Updated: 02/04/2014 10:31 | By Agence France-Presse

Swimming champ Thorpe in rehab for depression

Australian swimming great Ian Thorpe was in rehab for depression Tuesday after a mixture of painkillers and anti-depressants left him disoriented on a Sydney street, highlighting the pressures facing elite athletes after retirement.


Swimming champ Thorpe in rehab for depression

Olympic swim champ Ian Thorpe, pictured in Sydney on February 3, 2011, is in rehab for depression after a mixture of painkillers and anti-depressants left him disoriented on a Sydney street - by Greg Wood

But his manager James Erskine insisted no alcohol was involved, as the swimmer's father suggested he faced months of treatment but would "come out the other side".

A "dazed" Thorpe, 31, was discovered by police attempting to get into a car near to his parents' house in the early hours of Monday and taken to hospital for assessment.

It was his second recent visit to hospital, after falling and needing shoulder surgery last week. At the time, his management denied reports that he was also being treated for depression and alcohol abuse.

Erskine told the Australian Broadcasting Corporation that the five-time Olympic gold medallist was now receiving treatment for depression, a condition he has struggled with for years.

"He'd been taking prescribed drugs, painkillers for his shoulder and he's also on prescription drugs for anti-depression... but it's obviously a mixture of it and that mixture made him disorientated because he was wandering around at 3 o'clock in the morning," he said.

Residents rang police after Thorpe tried to get into a car that he thought belonged to a friend.

"He became disorientated and he tried to get into what he thought was a friend's car, but it wasn't his friend's car at all," Erskine said.

As well as being open about his depression, Thorpe detailed a battle with alcohol in his 2012 autobiography, but Erskine said it was not a factor in Monday's incident.

"There was no alcohol involved, he hadn't been drinking or anything like that," he said.

"The hospital then suggested -- or more than suggested, I think -- that he should go into rehab for depression and that's what's happened."

Thorpe's father Ken told the Sydney Daily Telegraph he was optimistic his son would pull through.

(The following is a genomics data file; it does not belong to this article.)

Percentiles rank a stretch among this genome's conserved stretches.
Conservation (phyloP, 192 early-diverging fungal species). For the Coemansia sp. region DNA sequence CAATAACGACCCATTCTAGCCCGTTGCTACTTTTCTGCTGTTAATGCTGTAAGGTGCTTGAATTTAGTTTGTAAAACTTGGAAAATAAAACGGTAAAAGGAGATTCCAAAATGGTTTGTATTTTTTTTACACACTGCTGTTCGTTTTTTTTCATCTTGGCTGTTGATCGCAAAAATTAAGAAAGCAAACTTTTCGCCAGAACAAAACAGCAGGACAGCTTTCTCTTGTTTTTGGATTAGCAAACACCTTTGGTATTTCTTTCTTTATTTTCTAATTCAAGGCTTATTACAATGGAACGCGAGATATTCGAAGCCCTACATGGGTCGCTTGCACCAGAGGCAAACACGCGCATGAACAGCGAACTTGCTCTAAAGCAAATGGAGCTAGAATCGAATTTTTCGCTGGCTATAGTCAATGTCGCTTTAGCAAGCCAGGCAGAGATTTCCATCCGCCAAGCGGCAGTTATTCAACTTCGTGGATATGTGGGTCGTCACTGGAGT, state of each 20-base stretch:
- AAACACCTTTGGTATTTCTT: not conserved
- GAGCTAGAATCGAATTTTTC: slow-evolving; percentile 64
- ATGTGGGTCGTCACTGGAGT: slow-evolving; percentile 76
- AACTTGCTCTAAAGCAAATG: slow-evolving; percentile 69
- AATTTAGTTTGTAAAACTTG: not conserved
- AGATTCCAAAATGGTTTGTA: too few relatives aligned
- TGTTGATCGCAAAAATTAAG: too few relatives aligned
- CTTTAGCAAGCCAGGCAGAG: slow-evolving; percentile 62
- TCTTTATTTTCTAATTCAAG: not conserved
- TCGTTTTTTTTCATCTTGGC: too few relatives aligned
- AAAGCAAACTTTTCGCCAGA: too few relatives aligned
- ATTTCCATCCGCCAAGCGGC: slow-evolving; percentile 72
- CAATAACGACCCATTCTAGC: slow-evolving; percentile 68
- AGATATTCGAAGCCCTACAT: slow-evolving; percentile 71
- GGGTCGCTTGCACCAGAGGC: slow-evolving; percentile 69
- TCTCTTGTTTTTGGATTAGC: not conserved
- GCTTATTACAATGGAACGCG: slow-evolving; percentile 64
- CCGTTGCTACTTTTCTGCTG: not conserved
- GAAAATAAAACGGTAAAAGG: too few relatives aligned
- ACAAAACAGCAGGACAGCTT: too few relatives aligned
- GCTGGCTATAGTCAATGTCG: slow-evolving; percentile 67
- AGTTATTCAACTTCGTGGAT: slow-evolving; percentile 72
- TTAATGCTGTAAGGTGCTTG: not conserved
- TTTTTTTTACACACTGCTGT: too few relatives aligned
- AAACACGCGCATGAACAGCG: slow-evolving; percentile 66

"He is battling with his health issues at the moment and he is having a tough time," he said, reportedly choking back tears.

"But hopefully in six months' time he will be out the other side."

Thorpe is Australia's most decorated Olympian with five gold medals at the 2000 Sydney and 2004 Athens Games, with his extraordinary success attributed partly to his abnormally large feet and hands.

He became the first person to win six gold medals at one world championships, in 2001, among 11 world titles overall -- along with 10 Commonwealth Games gold medals.

But the demands of a celebrity lifestyle and grinding training saw him quit in 2006 before a comeback in 2012 in which he failed to qualify for the London Olympics.

While every major sport in Australia runs an Athlete Career and Education Programme to help prepare for life after sport, Thorpe has not been able to find a direction, dabbling in jewellery design and television while attempting a number of university courses.

Former long-time rival Grant Hackett told Fairfax Media Thorpe was naturally introverted and thrived in the team environment, which was lost when he retired.

"It's not a transition many people are ready for and it is difficult and it's hard and you've got to have good support around you, regardless if you're high profile or not, to make that transition successfully," he said.

"I think Ian's had difficulty in that, and obviously coming in and out of the sport again has probably exacerbated some of the issues that he was struggling with. My heart certainly goes out to him as one of his closest rivals but more so as a friend."

Last week, another former great Kieren Perkins urged more support for retiring sportspeople, saying he had also struggled to adjust.

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